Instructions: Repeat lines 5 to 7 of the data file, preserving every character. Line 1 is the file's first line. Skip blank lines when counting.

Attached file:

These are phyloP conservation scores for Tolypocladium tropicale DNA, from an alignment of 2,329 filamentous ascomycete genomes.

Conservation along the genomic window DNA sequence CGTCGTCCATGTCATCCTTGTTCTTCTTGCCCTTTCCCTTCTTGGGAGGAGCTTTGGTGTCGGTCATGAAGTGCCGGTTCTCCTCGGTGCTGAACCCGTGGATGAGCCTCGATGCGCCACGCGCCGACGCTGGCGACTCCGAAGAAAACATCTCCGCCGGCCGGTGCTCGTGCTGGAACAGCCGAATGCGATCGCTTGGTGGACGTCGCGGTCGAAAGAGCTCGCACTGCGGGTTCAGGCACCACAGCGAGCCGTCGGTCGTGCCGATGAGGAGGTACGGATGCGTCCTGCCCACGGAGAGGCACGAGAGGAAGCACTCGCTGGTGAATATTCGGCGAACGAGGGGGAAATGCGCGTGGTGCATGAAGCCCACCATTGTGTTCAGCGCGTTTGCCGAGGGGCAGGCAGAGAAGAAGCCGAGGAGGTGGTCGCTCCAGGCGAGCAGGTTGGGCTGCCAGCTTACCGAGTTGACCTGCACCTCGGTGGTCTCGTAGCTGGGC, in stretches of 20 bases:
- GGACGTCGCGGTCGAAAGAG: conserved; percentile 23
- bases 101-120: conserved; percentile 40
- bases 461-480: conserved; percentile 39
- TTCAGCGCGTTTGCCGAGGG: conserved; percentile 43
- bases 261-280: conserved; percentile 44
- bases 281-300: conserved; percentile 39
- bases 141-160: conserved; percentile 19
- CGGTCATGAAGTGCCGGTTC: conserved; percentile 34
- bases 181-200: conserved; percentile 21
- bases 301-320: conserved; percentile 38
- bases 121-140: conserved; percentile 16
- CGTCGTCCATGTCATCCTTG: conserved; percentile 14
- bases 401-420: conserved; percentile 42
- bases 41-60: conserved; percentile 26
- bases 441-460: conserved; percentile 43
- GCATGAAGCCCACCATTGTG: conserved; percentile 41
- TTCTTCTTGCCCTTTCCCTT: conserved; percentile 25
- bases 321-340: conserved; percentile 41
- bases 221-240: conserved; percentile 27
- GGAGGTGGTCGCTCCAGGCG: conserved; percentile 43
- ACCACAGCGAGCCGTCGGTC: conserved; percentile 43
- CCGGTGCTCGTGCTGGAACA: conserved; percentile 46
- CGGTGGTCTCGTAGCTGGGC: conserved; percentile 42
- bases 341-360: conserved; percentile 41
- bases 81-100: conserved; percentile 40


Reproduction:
- bases 461-480: conserved; percentile 39
- TTCAGCGCGTTTGCCGAGGG: conserved; percentile 43
- bases 261-280: conserved; percentile 44